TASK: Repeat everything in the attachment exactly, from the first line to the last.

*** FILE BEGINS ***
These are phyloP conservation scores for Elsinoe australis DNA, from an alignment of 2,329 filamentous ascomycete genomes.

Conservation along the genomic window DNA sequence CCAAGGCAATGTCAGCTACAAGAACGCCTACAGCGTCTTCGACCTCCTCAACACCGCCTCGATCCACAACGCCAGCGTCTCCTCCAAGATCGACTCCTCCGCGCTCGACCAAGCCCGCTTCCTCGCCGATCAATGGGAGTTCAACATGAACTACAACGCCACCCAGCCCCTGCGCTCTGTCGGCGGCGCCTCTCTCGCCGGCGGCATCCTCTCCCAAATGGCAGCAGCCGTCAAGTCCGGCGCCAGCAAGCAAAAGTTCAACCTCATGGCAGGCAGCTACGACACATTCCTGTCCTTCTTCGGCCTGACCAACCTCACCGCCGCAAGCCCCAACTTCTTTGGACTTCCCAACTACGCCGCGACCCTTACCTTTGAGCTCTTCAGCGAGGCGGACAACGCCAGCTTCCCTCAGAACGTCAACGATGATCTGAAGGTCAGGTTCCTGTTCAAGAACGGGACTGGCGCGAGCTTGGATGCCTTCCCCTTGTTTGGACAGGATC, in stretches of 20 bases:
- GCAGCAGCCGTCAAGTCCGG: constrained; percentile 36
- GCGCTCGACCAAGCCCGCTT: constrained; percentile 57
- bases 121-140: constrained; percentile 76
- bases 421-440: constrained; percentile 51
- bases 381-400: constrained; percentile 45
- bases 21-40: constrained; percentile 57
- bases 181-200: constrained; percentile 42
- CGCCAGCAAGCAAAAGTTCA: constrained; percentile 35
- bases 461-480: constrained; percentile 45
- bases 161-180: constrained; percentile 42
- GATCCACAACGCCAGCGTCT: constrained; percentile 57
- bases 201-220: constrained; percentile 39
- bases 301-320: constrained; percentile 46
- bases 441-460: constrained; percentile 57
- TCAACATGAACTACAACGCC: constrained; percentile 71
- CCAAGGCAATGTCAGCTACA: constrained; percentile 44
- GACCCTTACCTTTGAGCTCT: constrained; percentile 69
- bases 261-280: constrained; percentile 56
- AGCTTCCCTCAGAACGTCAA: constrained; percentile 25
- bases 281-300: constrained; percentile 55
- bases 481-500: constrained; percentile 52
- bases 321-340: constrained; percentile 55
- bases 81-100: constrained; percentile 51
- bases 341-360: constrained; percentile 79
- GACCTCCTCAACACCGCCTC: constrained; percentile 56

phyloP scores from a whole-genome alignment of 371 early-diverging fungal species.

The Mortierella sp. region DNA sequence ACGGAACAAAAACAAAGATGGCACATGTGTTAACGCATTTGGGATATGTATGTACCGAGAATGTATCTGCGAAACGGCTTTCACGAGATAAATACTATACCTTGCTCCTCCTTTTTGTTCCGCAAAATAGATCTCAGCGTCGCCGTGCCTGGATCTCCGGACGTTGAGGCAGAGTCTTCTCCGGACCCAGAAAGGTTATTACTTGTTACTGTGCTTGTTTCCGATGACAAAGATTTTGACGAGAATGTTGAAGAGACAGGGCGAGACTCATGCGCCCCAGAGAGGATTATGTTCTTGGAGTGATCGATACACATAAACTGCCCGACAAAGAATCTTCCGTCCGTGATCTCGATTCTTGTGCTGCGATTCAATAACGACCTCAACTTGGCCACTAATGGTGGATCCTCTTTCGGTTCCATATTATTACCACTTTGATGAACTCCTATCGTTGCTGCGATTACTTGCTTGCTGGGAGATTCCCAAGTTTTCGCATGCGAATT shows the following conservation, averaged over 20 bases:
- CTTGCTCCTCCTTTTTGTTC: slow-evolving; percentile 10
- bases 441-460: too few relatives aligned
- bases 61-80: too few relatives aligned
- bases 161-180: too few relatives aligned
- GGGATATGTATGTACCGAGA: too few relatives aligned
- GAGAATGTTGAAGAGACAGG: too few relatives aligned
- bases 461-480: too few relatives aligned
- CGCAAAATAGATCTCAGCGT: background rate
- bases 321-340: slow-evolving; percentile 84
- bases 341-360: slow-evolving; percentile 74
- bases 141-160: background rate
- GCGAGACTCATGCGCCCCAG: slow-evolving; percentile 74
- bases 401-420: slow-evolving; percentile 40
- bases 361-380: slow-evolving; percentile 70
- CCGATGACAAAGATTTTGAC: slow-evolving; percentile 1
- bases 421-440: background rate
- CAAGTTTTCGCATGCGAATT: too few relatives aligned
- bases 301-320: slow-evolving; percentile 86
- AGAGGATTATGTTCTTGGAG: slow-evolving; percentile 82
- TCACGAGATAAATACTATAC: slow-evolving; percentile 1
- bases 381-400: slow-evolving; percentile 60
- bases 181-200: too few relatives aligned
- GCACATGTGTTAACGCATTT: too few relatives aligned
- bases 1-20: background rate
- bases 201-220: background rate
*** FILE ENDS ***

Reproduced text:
These are phyloP conservation scores for Elsinoe australis DNA, from an alignment of 2,329 filamentous ascomycete genomes.

Conservation along the genomic window DNA sequence CCAAGGCAATGTCAGCTACAAGAACGCCTACAGCGTCTTCGACCTCCTCAACACCGCCTCGATCCACAACGCCAGCGTCTCCTCCAAGATCGACTCCTCCGCGCTCGACCAAGCCCGCTTCCTCGCCGATCAATGGGAGTTCAACATGAACTACAACGCCACCCAGCCCCTGCGCTCTGTCGGCGGCGCCTCTCTCGCCGGCGGCATCCTCTCCCAAATGGCAGCAGCCGTCAAGTCCGGCGCCAGCAAGCAAAAGTTCAACCTCATGGCAGGCAGCTACGACACATTCCTGTCCTTCTTCGGCCTGACCAACCTCACCGCCGCAAGCCCCAACTTCTTTGGACTTCCCAACTACGCCGCGACCCTTACCTTTGAGCTCTTCAGCGAGGCGGACAACGCCAGCTTCCCTCAGAACGTCAACGATGATCTGAAGGTCAGGTTCCTGTTCAAGAACGGGACTGGCGCGAGCTTGGATGCCTTCCCCTTGTTTGGACAGGATC, in stretches of 20 bases:
- GCAGCAGCCGTCAAGTCCGG: constrained; percentile 36
- GCGCTCGACCAAGCCCGCTT: constrained; percentile 57
- bases 121-140: constrained; percentile 76
- bases 421-440: constrained; percentile 51
- bases 381-400: constrained; percentile 45
- bases 21-40: constrained; percentile 57
- bases 181-200: constrained; percentile 42
- CGCCAGCAAGCAAAAGTTCA: constrained; percentile 35
- bases 461-480: constrained; percentile 45
- bases 161-180: constrained; percentile 42
- GATCCACAACGCCAGCGTCT: constrained; percentile 57
- bases 201-220: constrained; percentile 39
- bases 301-320: constrained; percentile 46
- bases 441-460: constrained; percentile 57
- TCAACATGAACTACAACGCC: constrained; percentile 71
- CCAAGGCAATGTCAGCTACA: constrained; percentile 44
- GACCCTTACCTTTGAGCTCT: constrained; percentile 69
- bases 261-280: constrained; percentile 56
- AGCTTCCCTCAGAACGTCAA: constrained; percentile 25
- bases 281-300: constrained; percentile 55
- bases 481-500: constrained; percentile 52
- bases 321-340: constrained; percentile 55
- bases 81-100: constrained; percentile 51
- bases 341-360: constrained; percentile 79
- GACCTCCTCAACACCGCCTC: constrained; percentile 56

phyloP scores from a whole-genome alignment of 371 early-diverging fungal species.

The Mortierella sp. region DNA sequence ACGGAACAAAAACAAAGATGGCACATGTGTTAACGCATTTGGGATATGTATGTACCGAGAATGTATCTGCGAAACGGCTTTCACGAGATAAATACTATACCTTGCTCCTCCTTTTTGTTCCGCAAAATAGATCTCAGCGTCGCCGTGCCTGGATCTCCGGACGTTGAGGCAGAGTCTTCTCCGGACCCAGAAAGGTTATTACTTGTTACTGTGCTTGTTTCCGATGACAAAGATTTTGACGAGAATGTTGAAGAGACAGGGCGAGACTCATGCGCCCCAGAGAGGATTATGTTCTTGGAGTGATCGATACACATAAACTGCCCGACAAAGAATCTTCCGTCCGTGATCTCGATTCTTGTGCTGCGATTCAATAACGACCTCAACTTGGCCACTAATGGTGGATCCTCTTTCGGTTCCATATTATTACCACTTTGATGAACTCCTATCGTTGCTGCGATTACTTGCTTGCTGGGAGATTCCCAAGTTTTCGCATGCGAATT shows the following conservation, averaged over 20 bases:
- CTTGCTCCTCCTTTTTGTTC: slow-evolving; percentile 10
- bases 441-460: too few relatives aligned
- bases 61-80: too few relatives aligned
- bases 161-180: too few relatives aligned
- GGGATATGTATGTACCGAGA: too few relatives aligned
- GAGAATGTTGAAGAGACAGG: too few relatives aligned
- bases 461-480: too few relatives aligned
- CGCAAAATAGATCTCAGCGT: background rate
- bases 321-340: slow-evolving; percentile 84
- bases 341-360: slow-evolving; percentile 74
- bases 141-160: background rate
- GCGAGACTCATGCGCCCCAG: slow-evolving; percentile 74
- bases 401-420: slow-evolving; percentile 40
- bases 361-380: slow-evolving; percentile 70
- CCGATGACAAAGATTTTGAC: slow-evolving; percentile 1
- bases 421-440: background rate
- CAAGTTTTCGCATGCGAATT: too few relatives aligned
- bases 301-320: slow-evolving; percentile 86
- AGAGGATTATGTTCTTGGAG: slow-evolving; percentile 82
- TCACGAGATAAATACTATAC: slow-evolving; percentile 1
- bases 381-400: slow-evolving; percentile 60
- bases 181-200: too few relatives aligned
- GCACATGTGTTAACGCATTT: too few relatives aligned
- bases 1-20: background rate
- bases 201-220: background rate